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What Is the Akandakara Vritti?
BG: Namaste. Akhandakara vritti is continuous I-thought, which is caught by calm and clear mind. From where this originates? Is it the peak experience that Maslow talked about? Can you make it happen? We are blessed to have you and Ram, the authentic teachers of Vedanta. Thanks in advance. Take care.
Sundari: The akandakara vritti means “the unbroken or unending knowledge of Self as your true identity,” not a “peak experience.” As such, it does not “originate” from anywhere, because there is nowhere the Self is not. It is the knowledge that appears in the mind when ignorance of your true nature is removed by the scripture, leaving only the Self, which has always been there.
Although the akandakara vritti experience comes from Self-knowledge, if the full assimilation of Self-knowledge is not firm, the experience ends and the knowledge is lost. But if it is the result of permanent Self-knowledge, that is moksa, which it is not an event or something you can gain. The Self is not an object of perception/experience and does not feel like anything. It is subtler than the experiencer.
The teachings of Vedanta are conceptual because the teachings are mithya. But what they reveal, that you are the Self, is not conceptual knowledge, it is the truth about you. Self-knowledge dissolves the power behind the conceptual definition of yourself, the objective knowledge about yourself and sets you free. The freedom Vedanta talks about is the freedom from the prison walls of attachment to the notions of yourself as the limited ego-entity. The walls of the prison are made of nothing more substantial than limited concepts – thoughts – of who you are. If Self-knowledge remains a concept for you, assimilation has not taken place.
While some concepts of who you are as a jiva may continue “after” moksa, none of them are binding. They are like a non-binding contract that exists only for momentary convenience and ease of living in the world, but does not limit or even define your action in thought, word or deed, because you know the world is not real.
BG: Namaste to you as a couple. You have no idea what you and Ram are doing. You are absolutely right, dear, when you say Ram is the best Vedanta teacher on the planet. I am the proof for this. I was stuck with juicy sattvic guna. My mind was about to explode, caught between satya-mithya concept. Finally, Isvara through your teachings cleared all the misconceptions. I have stopped seeking. Pesky vasanas do not affect me. I can witness my three bodies! I feel the world is perfect as it is. I am living authentically recognizing my personal vulnerabilities. Tell my pranamas to my dronacharya. I am his ekalavya. You are gurumaata. On realization, the belief that self is sentient disappears (*Mandukya karika). This blew my mind. Ram is right. Sankalpa samadhi is the best.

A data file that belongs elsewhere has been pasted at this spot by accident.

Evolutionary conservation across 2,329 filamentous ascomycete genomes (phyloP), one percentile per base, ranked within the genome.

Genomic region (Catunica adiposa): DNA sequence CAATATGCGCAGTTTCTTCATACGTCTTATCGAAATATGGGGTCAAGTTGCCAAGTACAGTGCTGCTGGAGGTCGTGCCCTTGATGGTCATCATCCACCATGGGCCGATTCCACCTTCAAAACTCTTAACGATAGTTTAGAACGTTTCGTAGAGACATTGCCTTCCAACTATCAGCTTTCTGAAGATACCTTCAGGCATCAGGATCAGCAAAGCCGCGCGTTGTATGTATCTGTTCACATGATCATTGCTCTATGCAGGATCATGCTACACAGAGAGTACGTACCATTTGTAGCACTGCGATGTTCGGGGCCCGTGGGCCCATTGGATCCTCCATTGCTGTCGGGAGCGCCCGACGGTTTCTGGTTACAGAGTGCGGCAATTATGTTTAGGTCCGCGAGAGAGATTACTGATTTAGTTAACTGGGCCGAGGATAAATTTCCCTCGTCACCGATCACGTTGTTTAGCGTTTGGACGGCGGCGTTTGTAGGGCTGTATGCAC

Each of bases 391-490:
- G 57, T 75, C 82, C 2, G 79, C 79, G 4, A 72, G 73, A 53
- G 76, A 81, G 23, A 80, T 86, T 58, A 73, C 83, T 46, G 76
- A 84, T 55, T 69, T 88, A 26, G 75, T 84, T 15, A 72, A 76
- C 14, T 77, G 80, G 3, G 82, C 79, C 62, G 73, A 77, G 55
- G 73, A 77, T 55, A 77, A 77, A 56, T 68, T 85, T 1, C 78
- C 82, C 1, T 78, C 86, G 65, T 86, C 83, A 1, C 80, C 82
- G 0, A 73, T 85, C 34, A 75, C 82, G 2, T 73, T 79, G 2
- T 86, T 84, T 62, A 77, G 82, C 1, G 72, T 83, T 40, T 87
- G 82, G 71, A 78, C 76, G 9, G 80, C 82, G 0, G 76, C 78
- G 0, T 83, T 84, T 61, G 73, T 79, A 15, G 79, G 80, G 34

Sundari: Thank you for your acknowledgment; while what you say here is very good, I must ask you, who is it that sees? Taking a stand in awareness as awareness sometimes turns out to be more than a little tricky because it is so subtle. The split mind watching itself has a slippery tendency to claim to be awareness. But is it “unfiltered” awareness or is it a delusion? How to know, and how to deal with that? Taking a stand is done with the mind and can lead to a kind of self-hypnosis that makes the jiva think it is the Self without the full understanding of what it means to be the Self. Of course, based on logic alone (is there an essential difference between one ray of the sun and the sun itself?), the jiva can claim its identity as the Self – but only when it’s knowledge of satya and mithya is firm.
The practice “I am awareness” does not give you the experience of awareness nor make you awareness. It negates the idea “I am the jiva.” When the jiva-identity is negated, the inquirer should be mindful of the awareness that remains because negating the jiva only produces a void. Nature abhors a vacuum. Many inquirers get stuck here, and depression can set in if they cannot take the next step, which is understanding that the emptiness of the void is an object known by the fullness of the Self, the ever-present witness. Or, at that time, many inquirers “start” to experience as awareness and make a big fuss about it even though you have only ever been experiencing as awareness all along! So,the discrimination between jiva’s experience of awareness and the Self’s experience of awareness is essential.
The Self’s experience of itself is qualitatively different from the jiva’s experience of the Self as an object or as objects. As we have said before, it is one thing to say “I am the Self” as the Self, and another to say it as the jiva. This realization may well be a painful moment for inquirers who are very convinced that they are enlightened without knowing that they are only enlightened as a jiva, not as the Self.
Sankalpa samadhi or the akandakara vritti is seeing all things as Self, as non-dual. As stated above, the akandakara vritti experience comes out of Self-knowledge, and if the knowledge is not firm, it will end, as do all experiences. Full assimilation of the akandakara vritti – meaning “unbroken or ending,” is moksa.
BG: May Isvara give you students like me. I am in London visiting my daughter. When I return India, let us see whether we can organise a retreat in Bangalore.
Sundari: Thank you, but it is highly unlikely that we will return to teach in India. We have just bought a base in Spain and will be teaching primarily from there.
~ Om, Sundari